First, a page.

A board certified general surgeon who has completed one additional year of advanced training in colon and rectal surgery performs the procedure. Specialists typically pass a board certification examination in the diagnosis and surgical treatment of diseases in the colon and rectum, and are certified by the American Board of Colon and Rectal Surgeons. Most hemorrhoidectomies can be performed in the surgeon’s office, an outpatient clinic, or an ambulatory surgery center.


Patients who are scheduled for a surgical hemorrhoidectomy are given a sedative intravenously before the procedure. They are also given small-volume saline enemas to cleanse the rectal area and lower part of the large intestine. This preparation provides the surgeon with a clean operating field.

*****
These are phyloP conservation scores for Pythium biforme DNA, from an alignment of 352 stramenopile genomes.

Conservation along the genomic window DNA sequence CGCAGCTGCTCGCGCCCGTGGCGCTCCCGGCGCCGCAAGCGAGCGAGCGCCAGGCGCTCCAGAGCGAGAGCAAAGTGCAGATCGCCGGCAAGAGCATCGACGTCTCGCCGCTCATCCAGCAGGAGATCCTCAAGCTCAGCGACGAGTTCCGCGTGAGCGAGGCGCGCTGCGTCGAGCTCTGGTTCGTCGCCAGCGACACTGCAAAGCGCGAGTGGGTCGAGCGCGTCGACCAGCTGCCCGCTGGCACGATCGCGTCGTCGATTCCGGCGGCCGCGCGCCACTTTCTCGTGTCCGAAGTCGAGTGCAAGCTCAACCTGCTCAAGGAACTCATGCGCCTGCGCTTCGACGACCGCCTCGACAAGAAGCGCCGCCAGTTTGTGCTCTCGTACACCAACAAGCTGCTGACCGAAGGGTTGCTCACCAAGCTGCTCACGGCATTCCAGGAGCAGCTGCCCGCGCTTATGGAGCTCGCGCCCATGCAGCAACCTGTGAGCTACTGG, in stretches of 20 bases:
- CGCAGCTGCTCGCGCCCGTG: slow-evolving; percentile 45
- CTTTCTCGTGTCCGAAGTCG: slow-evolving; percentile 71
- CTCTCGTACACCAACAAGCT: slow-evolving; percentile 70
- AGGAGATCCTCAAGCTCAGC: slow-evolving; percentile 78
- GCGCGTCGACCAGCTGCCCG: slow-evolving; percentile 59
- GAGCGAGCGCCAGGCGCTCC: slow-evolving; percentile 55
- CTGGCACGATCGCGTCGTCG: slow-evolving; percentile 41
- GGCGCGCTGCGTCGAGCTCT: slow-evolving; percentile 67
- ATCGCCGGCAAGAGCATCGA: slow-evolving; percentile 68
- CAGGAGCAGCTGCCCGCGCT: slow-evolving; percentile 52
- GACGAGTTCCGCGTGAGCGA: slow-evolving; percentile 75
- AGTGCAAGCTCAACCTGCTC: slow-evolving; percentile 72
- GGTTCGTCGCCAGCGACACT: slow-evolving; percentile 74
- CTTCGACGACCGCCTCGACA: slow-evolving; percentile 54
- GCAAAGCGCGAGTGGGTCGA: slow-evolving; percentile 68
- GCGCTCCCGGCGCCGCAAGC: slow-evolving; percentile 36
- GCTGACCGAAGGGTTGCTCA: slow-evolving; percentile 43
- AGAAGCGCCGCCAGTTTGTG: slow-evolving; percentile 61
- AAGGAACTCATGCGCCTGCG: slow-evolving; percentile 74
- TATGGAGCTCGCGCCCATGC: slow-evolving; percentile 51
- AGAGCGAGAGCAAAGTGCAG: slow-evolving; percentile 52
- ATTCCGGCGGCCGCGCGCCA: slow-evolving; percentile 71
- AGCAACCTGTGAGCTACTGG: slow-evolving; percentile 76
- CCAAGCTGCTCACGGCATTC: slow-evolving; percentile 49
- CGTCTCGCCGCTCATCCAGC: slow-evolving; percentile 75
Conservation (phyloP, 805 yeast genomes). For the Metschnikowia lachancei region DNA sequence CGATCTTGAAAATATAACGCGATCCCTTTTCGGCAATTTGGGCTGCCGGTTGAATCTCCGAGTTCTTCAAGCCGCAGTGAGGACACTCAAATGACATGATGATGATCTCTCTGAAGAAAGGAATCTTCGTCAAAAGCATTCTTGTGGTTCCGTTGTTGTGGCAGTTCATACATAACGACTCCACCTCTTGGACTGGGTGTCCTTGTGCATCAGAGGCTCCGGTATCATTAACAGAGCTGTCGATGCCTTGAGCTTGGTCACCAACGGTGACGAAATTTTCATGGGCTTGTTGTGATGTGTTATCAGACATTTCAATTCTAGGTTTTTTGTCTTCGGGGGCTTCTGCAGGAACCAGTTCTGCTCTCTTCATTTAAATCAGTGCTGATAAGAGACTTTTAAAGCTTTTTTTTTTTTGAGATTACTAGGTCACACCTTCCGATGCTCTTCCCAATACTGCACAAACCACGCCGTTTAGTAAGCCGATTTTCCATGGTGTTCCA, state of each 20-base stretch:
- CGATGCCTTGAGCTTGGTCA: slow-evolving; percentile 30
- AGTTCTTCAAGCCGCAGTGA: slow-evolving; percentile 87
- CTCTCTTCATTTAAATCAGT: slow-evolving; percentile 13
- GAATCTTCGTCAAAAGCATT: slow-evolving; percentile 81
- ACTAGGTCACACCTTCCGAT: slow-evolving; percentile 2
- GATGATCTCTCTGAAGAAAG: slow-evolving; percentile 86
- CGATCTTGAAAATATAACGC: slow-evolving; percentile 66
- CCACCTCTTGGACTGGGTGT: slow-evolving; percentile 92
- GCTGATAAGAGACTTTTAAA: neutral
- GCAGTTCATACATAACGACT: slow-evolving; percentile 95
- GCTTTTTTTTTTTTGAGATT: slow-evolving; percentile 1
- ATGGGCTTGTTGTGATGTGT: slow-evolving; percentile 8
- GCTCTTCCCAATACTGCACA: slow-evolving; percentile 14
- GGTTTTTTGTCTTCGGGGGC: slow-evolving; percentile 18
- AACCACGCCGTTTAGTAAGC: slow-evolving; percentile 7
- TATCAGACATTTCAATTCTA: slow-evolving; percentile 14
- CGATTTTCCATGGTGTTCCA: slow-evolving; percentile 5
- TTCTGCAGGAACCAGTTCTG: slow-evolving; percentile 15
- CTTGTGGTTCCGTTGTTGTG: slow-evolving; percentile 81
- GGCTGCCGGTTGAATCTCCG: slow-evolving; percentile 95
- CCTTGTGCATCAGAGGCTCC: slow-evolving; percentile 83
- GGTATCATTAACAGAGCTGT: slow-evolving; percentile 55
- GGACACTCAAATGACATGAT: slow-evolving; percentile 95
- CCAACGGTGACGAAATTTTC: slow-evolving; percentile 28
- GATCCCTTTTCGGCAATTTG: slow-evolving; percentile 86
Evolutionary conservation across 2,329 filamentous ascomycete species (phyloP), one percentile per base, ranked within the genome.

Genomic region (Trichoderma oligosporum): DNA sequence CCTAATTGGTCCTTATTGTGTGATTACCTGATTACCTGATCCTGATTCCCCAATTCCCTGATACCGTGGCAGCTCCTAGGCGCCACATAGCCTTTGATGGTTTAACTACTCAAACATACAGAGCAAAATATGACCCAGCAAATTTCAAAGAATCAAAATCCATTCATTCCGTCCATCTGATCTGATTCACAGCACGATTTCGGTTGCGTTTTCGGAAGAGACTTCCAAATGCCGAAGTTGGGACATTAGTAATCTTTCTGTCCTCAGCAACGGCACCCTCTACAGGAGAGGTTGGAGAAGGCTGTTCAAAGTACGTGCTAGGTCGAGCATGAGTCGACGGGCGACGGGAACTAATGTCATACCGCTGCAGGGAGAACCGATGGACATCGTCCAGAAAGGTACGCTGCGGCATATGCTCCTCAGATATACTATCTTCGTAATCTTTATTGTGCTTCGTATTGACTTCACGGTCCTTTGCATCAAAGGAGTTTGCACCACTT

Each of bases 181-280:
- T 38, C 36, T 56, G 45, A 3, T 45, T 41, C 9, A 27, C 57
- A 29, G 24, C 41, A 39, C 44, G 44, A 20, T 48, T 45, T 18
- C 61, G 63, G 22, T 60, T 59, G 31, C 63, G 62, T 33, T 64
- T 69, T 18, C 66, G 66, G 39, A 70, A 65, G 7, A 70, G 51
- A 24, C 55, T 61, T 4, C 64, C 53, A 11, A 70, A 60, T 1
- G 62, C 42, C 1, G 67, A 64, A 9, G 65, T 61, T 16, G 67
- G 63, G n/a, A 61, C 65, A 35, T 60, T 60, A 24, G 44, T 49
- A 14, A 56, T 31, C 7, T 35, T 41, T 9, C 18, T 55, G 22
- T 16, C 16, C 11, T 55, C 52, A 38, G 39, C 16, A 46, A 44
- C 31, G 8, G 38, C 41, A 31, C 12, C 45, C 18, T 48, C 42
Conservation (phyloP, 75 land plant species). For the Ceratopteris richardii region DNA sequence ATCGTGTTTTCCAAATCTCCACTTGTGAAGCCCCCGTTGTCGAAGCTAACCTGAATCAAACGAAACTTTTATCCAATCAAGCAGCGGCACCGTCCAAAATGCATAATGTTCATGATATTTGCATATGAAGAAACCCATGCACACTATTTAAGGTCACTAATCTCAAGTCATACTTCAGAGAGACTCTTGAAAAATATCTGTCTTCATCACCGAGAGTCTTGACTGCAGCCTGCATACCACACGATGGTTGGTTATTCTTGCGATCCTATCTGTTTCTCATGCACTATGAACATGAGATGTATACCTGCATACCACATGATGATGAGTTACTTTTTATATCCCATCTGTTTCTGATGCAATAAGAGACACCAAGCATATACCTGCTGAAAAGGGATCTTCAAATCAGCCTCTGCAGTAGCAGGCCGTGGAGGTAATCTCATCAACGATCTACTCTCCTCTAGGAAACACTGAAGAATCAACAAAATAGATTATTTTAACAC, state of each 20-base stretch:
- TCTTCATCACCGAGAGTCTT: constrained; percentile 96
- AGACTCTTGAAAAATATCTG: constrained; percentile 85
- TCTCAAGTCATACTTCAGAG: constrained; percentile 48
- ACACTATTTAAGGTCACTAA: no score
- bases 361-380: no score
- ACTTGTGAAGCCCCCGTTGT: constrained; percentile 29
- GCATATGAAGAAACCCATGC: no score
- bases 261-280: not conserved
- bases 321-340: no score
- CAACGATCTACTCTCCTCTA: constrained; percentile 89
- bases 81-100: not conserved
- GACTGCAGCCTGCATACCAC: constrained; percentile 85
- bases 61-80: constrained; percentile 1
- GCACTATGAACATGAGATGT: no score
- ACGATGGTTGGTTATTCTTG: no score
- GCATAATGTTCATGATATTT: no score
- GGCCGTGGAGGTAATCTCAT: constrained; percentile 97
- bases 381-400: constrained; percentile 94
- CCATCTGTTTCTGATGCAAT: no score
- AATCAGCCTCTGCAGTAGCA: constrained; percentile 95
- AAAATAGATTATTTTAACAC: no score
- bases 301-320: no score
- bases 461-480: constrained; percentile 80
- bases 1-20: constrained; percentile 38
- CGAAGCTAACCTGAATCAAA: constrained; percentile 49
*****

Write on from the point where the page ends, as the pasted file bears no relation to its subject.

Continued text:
Patients may experience pain after surgery as the anus tightens and relaxes. The doctor may prescribe narcotics to relieve the pain. The patient should take stool softeners and attempt to avoid straining during both defecation and urination. Soaking in a warm bath can be comforting and may provide symptomatic relief. The total recovery period following a surgical hemorrhoidectomy is about two weeks.

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As with other surgeries involving the use of a local anesthetic, risks associated with a hemorrhoidectomy include infection, bleeding, and an allergic reaction to the anesthetic. Risks that are specific to a hemorroidectomy include stenosis (narrowing) of the anus; recurrence of the hemorrhoid; fistula formation; and nonhealing wounds.